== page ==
On the two hundredth anniversary of her birth, a landmark biography transforms Charlotte Bronte from a tragic figure into a modern heroine. Charlotte Bronte famously lived her entire life in an isolated parsonage on a remote English moor with a demanding father and siblings whose astonishing childhood creativity was a closely held secret. The genius of Claire Harman's biography is that it transcends these melancholy facts to reveal a woman for whom duty and piety gave way to quiet rebellion and fierce ambition.
Drawing on letters unavailable to previous biographers, Harman depicts Charlotte's inner life with absorbing, almost novelistic intensity. She seizes upon a moment in Charlotte's adolescence that ignited her determination to reject poverty and obscurity: While working at a girls' school in Brussels, Charlotte fell in love with her married professor, Constantin Heger, a man who treated her as nothing special to him at all. She channeled her torment into her first attempts at a novel and resolved to bring it to the world's attention.
Charlotte helped power her sisters' work to publication, too. But Emily's Wuthering Heights was eclipsed by Jane Eyre, which set London abuzz with speculation: Who was this fiery author demanding love and justice for her plain and insignificant heroine? Charlotte Bronte's blazingly intelligent women brimming with hidden passions would transform English literature. And she savored her literary success even as a heartrending series of personal losses followed.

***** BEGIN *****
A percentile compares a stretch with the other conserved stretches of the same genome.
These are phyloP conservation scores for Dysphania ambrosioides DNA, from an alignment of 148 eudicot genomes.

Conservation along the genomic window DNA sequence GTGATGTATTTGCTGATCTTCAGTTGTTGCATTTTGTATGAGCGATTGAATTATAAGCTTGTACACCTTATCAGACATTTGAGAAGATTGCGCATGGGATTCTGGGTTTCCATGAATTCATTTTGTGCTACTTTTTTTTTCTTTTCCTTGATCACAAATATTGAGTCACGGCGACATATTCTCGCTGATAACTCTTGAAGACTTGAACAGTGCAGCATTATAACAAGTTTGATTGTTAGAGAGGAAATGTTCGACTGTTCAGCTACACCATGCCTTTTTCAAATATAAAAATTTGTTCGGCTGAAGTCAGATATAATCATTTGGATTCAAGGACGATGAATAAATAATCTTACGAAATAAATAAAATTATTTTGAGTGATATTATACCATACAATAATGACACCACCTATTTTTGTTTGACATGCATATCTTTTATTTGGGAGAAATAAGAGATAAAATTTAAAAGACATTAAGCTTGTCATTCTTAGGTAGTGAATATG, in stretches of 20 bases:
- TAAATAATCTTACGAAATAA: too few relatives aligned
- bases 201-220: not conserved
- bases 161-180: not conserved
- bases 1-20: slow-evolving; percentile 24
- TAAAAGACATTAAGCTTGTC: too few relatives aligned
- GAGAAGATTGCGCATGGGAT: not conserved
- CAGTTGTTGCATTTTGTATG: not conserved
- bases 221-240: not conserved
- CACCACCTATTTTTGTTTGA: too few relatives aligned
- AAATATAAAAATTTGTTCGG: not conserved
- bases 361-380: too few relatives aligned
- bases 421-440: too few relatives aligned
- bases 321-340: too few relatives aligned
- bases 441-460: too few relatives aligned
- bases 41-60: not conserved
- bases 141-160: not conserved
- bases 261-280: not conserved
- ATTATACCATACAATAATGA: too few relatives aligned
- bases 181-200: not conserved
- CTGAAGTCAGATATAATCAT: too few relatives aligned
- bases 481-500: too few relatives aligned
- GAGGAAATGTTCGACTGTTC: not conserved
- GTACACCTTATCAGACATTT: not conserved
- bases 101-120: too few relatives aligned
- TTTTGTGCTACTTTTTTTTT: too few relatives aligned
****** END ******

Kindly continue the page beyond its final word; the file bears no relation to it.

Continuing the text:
Charlotte Bronte is a groundbreaking view of the beloved writer as a young woman ahead of her time. Shaped by Charlotte's lifelong struggle to claim love and art for herself, Harman's richly insightful biography offers readers many of the pleasures of Bronte's own work.
On the centennial of his birth, the defining wunderkind of modern entertainment gets his due in a groundbreaking new biography of his early years - from his first forays in theater and radio to the inspiration and making of Citizen Kane.
In the history of American popular culture, there is no more dramatic story-no swifter or loftier ascent to the pinnacle of success and no more tragic downfall-than that of Orson Welles. In this magisterial biography, Patrick McGilligan brings young Orson into focus as never before. He chronicles Welles's early life growing up in Wisconsin and Illinois as the son of an alcoholic industrialist and a radical suffragist and classical musician, and the magical early years of his career, including his marriage and affairs, his influential friendships, and his artistic collaborations.